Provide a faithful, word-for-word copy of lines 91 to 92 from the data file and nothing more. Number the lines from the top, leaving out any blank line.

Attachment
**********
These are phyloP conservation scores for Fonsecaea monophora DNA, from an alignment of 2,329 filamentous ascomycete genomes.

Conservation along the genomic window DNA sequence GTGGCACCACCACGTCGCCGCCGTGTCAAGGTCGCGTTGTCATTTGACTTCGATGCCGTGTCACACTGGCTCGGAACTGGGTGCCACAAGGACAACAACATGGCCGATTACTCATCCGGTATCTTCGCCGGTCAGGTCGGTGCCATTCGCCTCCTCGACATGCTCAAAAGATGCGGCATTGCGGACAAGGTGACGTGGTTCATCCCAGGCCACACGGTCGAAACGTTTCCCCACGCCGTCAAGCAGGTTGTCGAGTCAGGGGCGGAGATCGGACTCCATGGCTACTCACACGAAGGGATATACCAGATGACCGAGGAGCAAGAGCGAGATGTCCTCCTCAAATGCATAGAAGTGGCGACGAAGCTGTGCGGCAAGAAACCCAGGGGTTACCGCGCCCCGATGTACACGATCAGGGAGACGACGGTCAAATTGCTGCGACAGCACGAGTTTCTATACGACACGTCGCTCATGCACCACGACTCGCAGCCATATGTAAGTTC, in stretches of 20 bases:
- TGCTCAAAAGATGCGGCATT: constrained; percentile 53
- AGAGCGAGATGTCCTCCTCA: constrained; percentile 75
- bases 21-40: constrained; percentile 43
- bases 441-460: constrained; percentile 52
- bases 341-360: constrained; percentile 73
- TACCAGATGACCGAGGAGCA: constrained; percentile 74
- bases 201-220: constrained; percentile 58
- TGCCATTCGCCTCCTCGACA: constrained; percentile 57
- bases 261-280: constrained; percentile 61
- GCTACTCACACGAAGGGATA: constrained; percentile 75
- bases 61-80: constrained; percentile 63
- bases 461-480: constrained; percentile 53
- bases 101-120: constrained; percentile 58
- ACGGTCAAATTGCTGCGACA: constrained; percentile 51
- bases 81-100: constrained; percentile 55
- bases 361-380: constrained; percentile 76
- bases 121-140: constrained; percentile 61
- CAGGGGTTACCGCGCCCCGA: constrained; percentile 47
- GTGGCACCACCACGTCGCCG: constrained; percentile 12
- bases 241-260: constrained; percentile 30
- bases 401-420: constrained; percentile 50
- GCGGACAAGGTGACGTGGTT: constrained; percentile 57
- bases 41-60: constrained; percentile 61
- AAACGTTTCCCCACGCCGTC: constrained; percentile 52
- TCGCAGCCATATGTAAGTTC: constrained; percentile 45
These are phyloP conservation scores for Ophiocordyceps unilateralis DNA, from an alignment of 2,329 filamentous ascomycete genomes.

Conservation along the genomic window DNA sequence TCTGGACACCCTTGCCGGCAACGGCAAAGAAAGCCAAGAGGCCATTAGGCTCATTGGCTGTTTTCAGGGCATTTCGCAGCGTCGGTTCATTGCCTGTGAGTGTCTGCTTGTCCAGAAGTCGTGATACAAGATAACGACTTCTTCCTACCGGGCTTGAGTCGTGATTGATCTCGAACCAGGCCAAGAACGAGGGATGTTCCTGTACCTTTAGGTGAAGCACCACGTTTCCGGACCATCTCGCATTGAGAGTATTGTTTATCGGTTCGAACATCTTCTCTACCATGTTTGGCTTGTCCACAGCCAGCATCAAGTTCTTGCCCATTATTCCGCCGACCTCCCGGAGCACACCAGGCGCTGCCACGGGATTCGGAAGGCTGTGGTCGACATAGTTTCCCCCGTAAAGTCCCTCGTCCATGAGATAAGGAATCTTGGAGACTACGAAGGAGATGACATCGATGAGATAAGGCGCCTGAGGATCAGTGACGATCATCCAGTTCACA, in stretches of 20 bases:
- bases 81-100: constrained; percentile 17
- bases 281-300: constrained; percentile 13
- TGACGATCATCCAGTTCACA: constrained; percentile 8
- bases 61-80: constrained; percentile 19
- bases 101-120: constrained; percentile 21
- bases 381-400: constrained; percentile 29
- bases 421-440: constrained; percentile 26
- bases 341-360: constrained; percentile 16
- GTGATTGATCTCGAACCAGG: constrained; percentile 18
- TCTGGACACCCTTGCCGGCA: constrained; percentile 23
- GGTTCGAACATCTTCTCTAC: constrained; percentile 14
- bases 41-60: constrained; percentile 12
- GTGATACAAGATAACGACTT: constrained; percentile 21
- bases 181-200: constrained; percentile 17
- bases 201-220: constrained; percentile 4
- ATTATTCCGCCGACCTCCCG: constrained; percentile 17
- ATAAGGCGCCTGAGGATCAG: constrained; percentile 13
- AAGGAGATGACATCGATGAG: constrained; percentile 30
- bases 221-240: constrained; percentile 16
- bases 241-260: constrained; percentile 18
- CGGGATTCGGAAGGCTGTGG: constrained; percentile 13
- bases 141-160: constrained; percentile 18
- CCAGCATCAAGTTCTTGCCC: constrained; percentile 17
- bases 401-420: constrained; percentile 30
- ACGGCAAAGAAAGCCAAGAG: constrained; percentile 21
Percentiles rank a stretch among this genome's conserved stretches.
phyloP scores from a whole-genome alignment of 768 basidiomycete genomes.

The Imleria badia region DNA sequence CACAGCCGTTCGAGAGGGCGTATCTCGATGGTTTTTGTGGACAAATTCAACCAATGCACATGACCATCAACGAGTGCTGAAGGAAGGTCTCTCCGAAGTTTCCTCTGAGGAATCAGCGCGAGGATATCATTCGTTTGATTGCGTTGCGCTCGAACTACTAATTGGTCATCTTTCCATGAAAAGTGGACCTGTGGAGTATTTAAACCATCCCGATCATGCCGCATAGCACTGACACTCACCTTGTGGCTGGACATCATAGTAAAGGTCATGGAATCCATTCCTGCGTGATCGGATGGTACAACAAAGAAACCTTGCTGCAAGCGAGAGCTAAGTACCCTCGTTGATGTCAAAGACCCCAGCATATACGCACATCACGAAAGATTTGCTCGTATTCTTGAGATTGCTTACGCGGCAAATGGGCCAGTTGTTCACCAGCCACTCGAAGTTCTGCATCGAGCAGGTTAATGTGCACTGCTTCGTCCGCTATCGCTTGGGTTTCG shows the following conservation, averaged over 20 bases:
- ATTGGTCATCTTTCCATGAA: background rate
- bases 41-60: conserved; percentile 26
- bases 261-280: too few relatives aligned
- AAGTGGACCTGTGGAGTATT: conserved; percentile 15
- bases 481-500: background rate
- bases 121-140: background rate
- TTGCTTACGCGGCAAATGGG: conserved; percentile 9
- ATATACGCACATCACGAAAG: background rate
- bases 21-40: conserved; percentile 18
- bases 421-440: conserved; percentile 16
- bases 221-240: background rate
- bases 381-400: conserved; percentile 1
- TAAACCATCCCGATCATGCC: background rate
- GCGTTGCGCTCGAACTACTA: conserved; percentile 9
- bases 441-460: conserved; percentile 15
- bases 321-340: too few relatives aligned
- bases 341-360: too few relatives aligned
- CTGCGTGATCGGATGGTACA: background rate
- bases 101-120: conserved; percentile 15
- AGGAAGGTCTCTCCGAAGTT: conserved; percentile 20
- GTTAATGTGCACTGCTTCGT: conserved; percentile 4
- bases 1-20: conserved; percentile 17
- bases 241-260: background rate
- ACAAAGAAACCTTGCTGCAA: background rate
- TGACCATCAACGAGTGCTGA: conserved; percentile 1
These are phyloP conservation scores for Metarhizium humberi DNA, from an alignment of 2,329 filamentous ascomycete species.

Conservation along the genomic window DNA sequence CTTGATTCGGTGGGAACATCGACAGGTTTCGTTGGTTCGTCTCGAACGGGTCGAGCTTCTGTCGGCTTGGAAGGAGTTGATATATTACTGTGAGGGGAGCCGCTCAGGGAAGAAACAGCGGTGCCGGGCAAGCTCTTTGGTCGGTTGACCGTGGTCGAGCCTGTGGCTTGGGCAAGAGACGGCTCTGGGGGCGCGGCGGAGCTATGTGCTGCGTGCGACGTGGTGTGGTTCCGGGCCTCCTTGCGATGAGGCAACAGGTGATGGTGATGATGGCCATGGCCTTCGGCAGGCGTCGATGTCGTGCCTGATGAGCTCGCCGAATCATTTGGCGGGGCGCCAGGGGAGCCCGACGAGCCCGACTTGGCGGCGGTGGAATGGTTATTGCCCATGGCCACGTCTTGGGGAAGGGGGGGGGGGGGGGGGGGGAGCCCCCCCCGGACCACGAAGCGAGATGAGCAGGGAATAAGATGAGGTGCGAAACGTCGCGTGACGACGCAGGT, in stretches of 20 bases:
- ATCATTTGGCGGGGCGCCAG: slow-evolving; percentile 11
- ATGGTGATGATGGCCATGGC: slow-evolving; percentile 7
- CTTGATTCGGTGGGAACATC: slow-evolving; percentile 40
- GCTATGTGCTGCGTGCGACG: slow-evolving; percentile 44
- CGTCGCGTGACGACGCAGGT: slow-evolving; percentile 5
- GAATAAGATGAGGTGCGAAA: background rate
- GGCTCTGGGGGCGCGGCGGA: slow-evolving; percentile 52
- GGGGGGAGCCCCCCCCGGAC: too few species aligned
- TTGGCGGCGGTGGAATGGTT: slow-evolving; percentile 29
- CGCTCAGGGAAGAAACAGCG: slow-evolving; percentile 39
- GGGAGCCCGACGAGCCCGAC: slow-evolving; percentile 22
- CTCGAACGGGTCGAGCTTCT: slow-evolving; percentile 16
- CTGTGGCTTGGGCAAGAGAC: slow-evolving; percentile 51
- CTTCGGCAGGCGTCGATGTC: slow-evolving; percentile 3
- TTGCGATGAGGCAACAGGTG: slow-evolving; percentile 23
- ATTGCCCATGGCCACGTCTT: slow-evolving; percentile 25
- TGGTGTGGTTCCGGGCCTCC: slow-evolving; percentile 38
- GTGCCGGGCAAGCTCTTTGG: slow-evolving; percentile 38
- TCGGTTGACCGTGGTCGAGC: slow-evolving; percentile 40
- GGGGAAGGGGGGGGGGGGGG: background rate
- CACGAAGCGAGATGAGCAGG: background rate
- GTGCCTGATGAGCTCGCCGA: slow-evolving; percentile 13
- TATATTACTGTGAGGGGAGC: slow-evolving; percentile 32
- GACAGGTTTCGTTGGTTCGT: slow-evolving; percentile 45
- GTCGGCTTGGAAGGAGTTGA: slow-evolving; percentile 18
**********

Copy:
- GGCTCTGGGGGCGCGGCGGA: slow-evolving; percentile 52
- GGGGGGAGCCCCCCCCGGAC: too few species aligned